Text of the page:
BACKGROUND: Hand trauma, comprising injuries to both the hand and wrist, affects over five million people per year in the NHS, resulting in 250 000 operations each year. Surgical site infection (SSI) following hand trauma surgery leads to significant morbidity. Triclosan-coated sutures may reduce SSI in major abdominal surgery but have never been tested in hand trauma. Feasibility needs to be ascertained before a definitive trial can be delivered in hand trauma. METHODS: A multicentre feasibility RCT of antimicrobial sutures versus standard sutures involving adults undergoing surgery for hand trauma to evaluate feasibility for a definitive trial. Secondary objectives were incidence of SSI in both groups, hand function measured with patient-reported outcome measures, health-related quality of life and change in employment. Randomization was performed on a 1:1 basis, stratified by age of the patient and whether the injury was open or closed, using a secure, centralized, online randomization service. Participants were blinded to allocation. RESULTS: 116 participants were recruited and randomized (60 intervention, 56 control). Of 227 screened, most were eligible (89.5 per cent), and most who were approached agreed to be included in the study (84.7 per cent). Retention was low: 57.5 per cent at 30 days, 52 per cent at 90 days and 45.1 per cent at 6 months. Incidence of SSI was >20 per cent in both groups. Hand function deteriorated after injury but recovered to near pre-injury levels during the study period. CONCLUSIONS: Risk of SSI after hand trauma is high. A definitive RCT of antimicrobial sutures in hand trauma surgery is feasible, if retention is improved. TRIAL REGISTRATION: ISRCTN10771059.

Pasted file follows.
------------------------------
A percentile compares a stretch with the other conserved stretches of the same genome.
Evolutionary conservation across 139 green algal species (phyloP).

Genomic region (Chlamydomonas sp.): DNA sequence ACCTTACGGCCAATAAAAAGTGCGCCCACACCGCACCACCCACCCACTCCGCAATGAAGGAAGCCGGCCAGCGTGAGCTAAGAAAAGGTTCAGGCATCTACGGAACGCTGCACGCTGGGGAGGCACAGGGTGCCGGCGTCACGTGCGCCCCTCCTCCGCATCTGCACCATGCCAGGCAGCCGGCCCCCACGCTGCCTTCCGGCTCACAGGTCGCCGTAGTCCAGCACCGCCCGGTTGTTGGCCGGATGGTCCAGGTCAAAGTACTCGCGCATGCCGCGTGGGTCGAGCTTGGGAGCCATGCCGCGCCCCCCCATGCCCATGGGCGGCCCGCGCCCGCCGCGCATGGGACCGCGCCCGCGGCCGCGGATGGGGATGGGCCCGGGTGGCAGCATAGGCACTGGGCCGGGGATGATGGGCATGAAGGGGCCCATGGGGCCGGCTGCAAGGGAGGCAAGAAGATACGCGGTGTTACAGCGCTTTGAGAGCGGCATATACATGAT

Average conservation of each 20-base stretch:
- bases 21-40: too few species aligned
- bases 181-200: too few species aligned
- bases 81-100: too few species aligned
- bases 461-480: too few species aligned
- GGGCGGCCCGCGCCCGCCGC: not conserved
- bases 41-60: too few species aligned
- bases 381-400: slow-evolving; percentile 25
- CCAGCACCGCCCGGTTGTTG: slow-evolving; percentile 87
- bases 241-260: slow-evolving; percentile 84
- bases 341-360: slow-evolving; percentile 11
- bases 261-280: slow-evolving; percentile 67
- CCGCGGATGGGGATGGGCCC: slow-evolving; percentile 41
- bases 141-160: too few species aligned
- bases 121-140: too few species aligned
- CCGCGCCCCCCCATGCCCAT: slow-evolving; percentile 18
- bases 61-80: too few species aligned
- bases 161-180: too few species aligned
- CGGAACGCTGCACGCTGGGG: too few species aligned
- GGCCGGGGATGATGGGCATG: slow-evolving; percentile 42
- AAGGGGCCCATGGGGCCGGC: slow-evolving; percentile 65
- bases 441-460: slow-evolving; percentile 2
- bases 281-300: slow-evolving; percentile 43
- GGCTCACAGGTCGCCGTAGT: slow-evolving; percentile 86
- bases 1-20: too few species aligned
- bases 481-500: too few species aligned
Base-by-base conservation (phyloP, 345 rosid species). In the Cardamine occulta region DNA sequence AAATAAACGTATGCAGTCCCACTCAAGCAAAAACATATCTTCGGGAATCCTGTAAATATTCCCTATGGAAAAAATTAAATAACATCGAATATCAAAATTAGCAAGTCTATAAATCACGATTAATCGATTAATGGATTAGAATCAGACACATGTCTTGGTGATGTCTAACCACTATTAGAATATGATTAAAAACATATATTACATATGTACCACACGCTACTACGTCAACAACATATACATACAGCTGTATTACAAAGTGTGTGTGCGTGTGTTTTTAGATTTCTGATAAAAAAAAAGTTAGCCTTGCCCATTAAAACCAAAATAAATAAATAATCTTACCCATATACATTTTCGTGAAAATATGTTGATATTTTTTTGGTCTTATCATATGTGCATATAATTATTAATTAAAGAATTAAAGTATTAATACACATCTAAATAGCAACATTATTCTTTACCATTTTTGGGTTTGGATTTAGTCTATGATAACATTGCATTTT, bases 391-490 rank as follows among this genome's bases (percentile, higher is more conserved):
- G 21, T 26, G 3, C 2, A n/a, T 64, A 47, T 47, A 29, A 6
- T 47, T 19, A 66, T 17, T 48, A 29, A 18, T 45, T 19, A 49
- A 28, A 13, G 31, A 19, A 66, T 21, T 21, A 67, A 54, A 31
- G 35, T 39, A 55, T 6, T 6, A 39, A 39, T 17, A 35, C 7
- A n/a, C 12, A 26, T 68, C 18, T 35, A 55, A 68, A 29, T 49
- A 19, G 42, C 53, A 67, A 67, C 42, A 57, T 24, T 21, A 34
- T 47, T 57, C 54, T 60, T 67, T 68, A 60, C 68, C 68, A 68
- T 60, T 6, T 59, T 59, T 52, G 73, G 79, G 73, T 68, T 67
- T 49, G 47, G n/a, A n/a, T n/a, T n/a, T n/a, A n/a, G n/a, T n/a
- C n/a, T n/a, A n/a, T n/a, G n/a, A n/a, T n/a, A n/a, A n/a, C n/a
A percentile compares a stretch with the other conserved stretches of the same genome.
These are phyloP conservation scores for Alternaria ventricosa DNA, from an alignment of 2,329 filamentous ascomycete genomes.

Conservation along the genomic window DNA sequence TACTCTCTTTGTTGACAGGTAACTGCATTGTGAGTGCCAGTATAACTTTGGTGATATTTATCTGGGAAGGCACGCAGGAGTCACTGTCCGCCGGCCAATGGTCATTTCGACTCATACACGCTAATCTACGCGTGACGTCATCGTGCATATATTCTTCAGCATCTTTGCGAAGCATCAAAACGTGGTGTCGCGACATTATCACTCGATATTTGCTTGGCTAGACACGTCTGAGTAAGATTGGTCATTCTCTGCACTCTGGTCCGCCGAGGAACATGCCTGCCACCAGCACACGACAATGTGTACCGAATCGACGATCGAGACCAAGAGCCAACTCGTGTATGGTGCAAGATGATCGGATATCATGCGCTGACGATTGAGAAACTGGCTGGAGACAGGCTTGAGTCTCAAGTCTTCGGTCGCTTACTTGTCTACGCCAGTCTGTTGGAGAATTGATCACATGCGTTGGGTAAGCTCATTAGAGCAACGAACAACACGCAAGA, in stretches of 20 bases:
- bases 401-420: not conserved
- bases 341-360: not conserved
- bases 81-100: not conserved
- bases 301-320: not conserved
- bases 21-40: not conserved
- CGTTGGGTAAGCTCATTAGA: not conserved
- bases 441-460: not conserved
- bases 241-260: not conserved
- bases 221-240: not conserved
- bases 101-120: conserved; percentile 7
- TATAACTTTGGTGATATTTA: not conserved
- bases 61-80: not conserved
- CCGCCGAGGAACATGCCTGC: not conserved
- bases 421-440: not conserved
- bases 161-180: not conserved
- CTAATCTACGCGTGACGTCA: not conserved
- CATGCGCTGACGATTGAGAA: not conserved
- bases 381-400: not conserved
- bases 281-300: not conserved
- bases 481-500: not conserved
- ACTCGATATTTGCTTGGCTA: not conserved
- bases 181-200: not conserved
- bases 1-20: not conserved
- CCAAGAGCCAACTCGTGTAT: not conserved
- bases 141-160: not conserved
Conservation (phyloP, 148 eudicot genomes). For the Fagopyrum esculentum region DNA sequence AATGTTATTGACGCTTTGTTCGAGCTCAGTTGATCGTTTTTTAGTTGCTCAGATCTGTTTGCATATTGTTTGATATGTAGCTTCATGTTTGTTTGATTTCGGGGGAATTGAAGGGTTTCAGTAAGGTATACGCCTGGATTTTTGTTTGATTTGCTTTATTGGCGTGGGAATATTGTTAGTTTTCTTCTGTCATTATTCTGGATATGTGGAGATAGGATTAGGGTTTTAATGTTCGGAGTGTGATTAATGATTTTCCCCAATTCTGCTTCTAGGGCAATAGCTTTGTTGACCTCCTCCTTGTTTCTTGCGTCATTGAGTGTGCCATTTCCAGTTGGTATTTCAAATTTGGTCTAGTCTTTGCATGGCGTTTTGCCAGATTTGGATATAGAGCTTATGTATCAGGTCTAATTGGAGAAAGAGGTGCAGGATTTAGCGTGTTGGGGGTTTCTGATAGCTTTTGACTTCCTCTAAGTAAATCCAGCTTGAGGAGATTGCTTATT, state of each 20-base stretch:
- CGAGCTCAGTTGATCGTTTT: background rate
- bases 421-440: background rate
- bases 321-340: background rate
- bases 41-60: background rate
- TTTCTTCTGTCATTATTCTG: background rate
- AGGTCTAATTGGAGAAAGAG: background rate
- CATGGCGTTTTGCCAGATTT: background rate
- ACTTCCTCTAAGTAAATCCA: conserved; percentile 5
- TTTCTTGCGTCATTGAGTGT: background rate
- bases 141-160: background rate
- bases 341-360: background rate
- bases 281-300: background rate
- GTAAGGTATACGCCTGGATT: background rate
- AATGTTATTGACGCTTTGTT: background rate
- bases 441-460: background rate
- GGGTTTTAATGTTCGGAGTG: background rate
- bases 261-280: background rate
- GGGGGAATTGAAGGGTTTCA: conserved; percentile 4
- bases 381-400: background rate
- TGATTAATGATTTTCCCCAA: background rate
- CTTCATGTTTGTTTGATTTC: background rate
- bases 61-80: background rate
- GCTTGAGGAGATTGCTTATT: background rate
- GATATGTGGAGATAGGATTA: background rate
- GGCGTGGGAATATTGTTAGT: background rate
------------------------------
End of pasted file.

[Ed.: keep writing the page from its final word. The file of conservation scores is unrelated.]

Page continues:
Br j surg